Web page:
This means there is an entire genre of Christian music which is vanishing with it. This isn’t a loss musically — some of those soloists were simply showing off their skills — as it is lyrically. The three songs named above were narrative, which means they were instructional. They taught us, every bit as much as the sermon did; and were equally rooted in scripture texts. The audience was in a listening mode, more prepared to be receptive. Early church historians will still despair over the passive nature of listening to a solo, but I believe the teaching that was imparted through the songs was worth the 3-4 minutes needed.

My personal belief is that this worship service element will return, albeit in a slightly different form, as congregations grow tired of standing to do little more than listen to pieces they can’t sing anyway because of vocal range or unfamiliarity. This may be taking place already in some churches.

We’ll be better served when that happens.

 

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September 20, 2011

When It’s Your Turn to Lead the Scripture Reading

Fortunately, this issue hasn’t been a problem in the churches we’ve attended recently, but I think it’s worth repeating this piece from September, 2009…

scripture_readingNothing strikes terror in the hearts of churchgoers like being asked to do a scripture reading. Even some progressive, non-liturgical churches are trying things in the middle of the sermon which involve having the reader seated with a live microphone to jump into the middle of the sermon to read texts as needed. (The change in voices might actually keep some from slipping into their Sunday slumber.)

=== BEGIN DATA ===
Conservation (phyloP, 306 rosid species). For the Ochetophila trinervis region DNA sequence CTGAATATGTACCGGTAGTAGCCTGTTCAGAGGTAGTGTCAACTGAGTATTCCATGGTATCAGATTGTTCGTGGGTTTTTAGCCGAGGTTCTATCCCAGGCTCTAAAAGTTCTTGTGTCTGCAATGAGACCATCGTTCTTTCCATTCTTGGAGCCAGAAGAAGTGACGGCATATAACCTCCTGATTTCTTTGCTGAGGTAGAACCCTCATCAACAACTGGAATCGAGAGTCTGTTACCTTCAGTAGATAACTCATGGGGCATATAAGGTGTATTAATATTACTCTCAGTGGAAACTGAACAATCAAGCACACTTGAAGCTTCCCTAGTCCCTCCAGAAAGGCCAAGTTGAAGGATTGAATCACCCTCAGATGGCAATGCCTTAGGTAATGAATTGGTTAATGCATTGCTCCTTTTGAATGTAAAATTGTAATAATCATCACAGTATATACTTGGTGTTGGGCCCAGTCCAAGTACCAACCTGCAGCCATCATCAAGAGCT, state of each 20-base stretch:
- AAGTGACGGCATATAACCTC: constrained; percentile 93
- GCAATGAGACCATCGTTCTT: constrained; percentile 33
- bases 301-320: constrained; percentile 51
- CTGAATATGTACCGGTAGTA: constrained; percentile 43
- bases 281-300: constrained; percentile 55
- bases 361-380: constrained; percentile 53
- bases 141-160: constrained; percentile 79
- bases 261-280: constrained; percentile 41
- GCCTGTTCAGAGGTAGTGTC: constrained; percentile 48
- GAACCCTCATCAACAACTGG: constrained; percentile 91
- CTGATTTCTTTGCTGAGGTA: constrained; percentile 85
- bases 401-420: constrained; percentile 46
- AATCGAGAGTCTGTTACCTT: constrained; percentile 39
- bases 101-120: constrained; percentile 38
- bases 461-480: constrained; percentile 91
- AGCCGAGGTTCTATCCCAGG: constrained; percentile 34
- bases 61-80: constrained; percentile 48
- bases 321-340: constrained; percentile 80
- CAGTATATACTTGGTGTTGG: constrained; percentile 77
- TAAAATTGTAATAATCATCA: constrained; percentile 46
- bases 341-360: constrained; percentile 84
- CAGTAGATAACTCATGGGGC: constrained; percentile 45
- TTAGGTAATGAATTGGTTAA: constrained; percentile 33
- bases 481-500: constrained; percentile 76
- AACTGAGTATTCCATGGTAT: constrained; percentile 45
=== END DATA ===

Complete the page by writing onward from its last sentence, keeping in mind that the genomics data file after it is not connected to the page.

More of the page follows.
Laypersons so asked to participate will often make a panic purchase of a resource with a title like, “How to Pronounce Bible Names;” only to find the pastor saying the names with completely different vowel sounds and syllable emphasis than what they read to the congregation moments earlier.

And then there’s always the critical question, “What should I wear?” This usually transcends any consideration of the words being uttered.

Talking about this on the weekend however, we decided that what is usually lacking in these moments is passion. It’s not that the participant is unsaved or involved in gross sins. Rather, they just haven’t taken the time to examine the text and draw out its key elements in spoken form.

Which is a great place to interrupt this and add, in case you missed it, the excellent comment made by Jeremy two posts back, in ‘A New Way to Meditate on Scripture’ where he redefined this as: “…like walking down a highway that you drove on every day. Longer to look, to feel, to think about.”

So let’s cut to the “how-to.” Here’s how to slow down on the highway and consider the text so you that can read it with passion.

Photocopy or hand-write the verses you have been asked to read. Then go through and place EMPHASIS on the KEY WORDS you want to draw out. You can do this with:

  • underlining
  • capital letters
  • bold-face type (or retracing handwritten words)
  • highlighting in yellow

In other words, whatever works for you; one, some or all of the above. This is what newsreaders on Top 40 radio stations would do to keep music listeners from tuning out during the newscast. Punch it out a little! Sell it! Make it sing! (Unless you’re reading from Lamentations.)

In other words, short of doing a dramatic reading — which you probably were not asked to — communicate some of the fire and intensity in the passage. Because, all scripture is God-breathed.